Unfortunately, the work as a whole isn't particularly well-written. Nasu has always been a writer in the vein of Michael Moorcock, mediocre-to-bad but with great ideas hiding some of that. Far too often, the story grinds to a halt so that we can be exposited at, or so that characters can navel-gaze philosophically, and often at these times the text never says things once when thrice will do, never uses one word where three will suffice.
Worse, with the best heart in the world, translations often exacerbate these issues. Shirou in particular is seen as a bumbling idiot misogynist almost-entirely because of a few shoddy lines that make him look like a dunce.
I, personally, can engage with what works well enough to slog through what doesn't... but I understand how and why others might not.
Unfamiliar with Fate Stay Night, I went into this anime expecting a fair bit. Epic Heroes throughout myth and history clashing over the Holy Grail? I was looking forward to it. Even King Arthur being a woman interested me as I'm generally open to new takes on old themes.
What I got was disappointment, frustration, odd moments of disgust and even unintentional amusement. This anime was utterly terrible as a whole. I will say that the dub itself works rather well, even if Gilgamesh does have an odd Surfer Dude-esque accent. Beyond that though, there's little to praise the series for.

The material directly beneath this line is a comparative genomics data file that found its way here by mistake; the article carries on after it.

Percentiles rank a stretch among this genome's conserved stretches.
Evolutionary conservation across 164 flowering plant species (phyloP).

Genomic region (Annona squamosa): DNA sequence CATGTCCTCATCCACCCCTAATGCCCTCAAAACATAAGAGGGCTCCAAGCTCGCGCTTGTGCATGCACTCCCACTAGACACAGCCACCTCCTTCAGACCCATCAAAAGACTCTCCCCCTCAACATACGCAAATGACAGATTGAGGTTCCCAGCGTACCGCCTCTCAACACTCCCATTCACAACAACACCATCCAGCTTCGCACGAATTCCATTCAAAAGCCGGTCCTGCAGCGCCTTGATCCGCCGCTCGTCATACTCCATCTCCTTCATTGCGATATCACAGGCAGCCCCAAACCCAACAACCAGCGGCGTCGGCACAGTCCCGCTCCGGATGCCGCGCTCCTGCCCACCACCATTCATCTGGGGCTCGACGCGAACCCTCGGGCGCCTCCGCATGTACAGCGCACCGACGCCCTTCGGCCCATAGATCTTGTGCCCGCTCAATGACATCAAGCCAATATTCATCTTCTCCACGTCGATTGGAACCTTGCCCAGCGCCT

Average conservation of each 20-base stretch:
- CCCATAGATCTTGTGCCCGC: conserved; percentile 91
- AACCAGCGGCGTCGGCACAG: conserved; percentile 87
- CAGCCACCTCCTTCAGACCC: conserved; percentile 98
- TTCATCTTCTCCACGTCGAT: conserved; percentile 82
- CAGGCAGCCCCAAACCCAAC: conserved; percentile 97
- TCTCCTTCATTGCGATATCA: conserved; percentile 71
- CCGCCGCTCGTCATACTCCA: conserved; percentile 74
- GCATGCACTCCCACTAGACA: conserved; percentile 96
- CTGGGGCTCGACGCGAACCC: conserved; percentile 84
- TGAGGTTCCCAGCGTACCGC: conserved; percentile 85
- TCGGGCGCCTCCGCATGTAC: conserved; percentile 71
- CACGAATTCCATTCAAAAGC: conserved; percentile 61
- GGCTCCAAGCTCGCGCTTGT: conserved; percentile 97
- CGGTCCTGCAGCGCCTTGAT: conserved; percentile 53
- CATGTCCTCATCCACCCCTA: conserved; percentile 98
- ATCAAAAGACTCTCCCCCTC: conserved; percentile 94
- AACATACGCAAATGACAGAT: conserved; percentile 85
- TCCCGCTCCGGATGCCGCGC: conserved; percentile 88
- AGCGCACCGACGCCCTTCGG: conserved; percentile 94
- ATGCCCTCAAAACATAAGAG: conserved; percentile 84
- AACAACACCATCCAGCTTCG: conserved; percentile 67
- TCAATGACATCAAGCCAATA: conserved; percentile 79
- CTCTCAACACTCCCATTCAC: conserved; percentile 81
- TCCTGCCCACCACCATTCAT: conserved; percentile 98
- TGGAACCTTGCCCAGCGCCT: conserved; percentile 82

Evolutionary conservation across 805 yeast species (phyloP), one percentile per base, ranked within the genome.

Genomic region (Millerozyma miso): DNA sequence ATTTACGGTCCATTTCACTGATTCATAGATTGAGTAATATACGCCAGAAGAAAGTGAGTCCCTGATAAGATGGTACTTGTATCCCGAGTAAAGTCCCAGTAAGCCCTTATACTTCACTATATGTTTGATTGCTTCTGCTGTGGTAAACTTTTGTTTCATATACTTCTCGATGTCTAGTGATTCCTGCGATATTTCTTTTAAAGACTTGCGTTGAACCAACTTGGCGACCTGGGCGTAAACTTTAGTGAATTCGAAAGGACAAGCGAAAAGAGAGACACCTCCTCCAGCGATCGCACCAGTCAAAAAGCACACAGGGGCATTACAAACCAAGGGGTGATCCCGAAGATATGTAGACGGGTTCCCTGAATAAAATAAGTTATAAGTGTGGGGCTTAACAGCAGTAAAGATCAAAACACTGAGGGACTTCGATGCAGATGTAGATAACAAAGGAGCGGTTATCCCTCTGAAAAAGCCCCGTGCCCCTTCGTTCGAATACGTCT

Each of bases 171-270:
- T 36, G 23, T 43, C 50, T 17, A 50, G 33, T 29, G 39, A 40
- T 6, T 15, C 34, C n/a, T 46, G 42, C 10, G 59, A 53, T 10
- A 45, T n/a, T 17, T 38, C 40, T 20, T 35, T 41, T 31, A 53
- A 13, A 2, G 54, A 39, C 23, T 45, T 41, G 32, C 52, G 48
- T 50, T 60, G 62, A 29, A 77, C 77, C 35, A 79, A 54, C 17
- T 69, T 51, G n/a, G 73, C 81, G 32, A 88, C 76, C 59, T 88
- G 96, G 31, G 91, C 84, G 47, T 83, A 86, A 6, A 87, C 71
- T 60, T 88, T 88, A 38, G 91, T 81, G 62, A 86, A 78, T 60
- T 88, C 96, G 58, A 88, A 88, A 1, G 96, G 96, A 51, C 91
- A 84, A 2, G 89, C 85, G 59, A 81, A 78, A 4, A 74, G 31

I know that some of the problems I have were probably addressed in the Visual Novel, but as a stand alone series, Fate Stay Night is just bad. The plot suffers from constant deus ex machinas, poor explanations and stuff that generally comes out of left field with few hints. Characters are introduced and are discarded with little fanfare once they're deemed unnecessary by the plot. It actually leads to an oddly funny scene where Sakura (Unbeknownst to her) is actually serving food to her brother's murderer and the people who know this fact don't feel the least bit awkward over it.
The characters themselves are the biggest failing of the entire series. Villains are brought in with Caster and her partner being the weakest of the bunch as they basically let the heroes live since, hey, the plot requires it. What motivation people get is poorly explained or generally not bothered with much with Kuzuki's motivation being explained by him as being "I'm evil... I guess."
That pales in comparison to the main character, Shirou Emiya. An annoying, self-righteous idiot who constantly refuses to learn from his mistakes and lead to traps so obvious, the only thing missing from them were giant neon signs saying 'THIS IS AN OBVIOUS TRAP'. There is absolutely nothing redeeming or interesting about him aside from a possible drinking game where you take a shot every time he's stabbed or mortally wounded.
Terrible writing, bland or terrible characters and mediocre animation all hamper a series I was really looking forward to. Maybe the Visual Novel or other parts of the franchise are better, it'd be hard for them not to be, but this anime has really killed my interest in checking them out. If you want to get into the franchise, check out something else from it first.
Just like Sword Art Online, this game had a lot of hype. In fact, to this day, it still has a lot of hype on it. But that's not to say it is perfect or "the best," as people often claim it to be. I know I said Hakuouki was the best I ever read, but I make no mistake on saying it's the best. I say it's the best I, as in, me, myself, the player, has read. Not the world.
Many have proclaimed how great this VN is, so I won't focus on what makes it good. This review is more of an anti-thesis that brings hating the game and loving the game into a mix.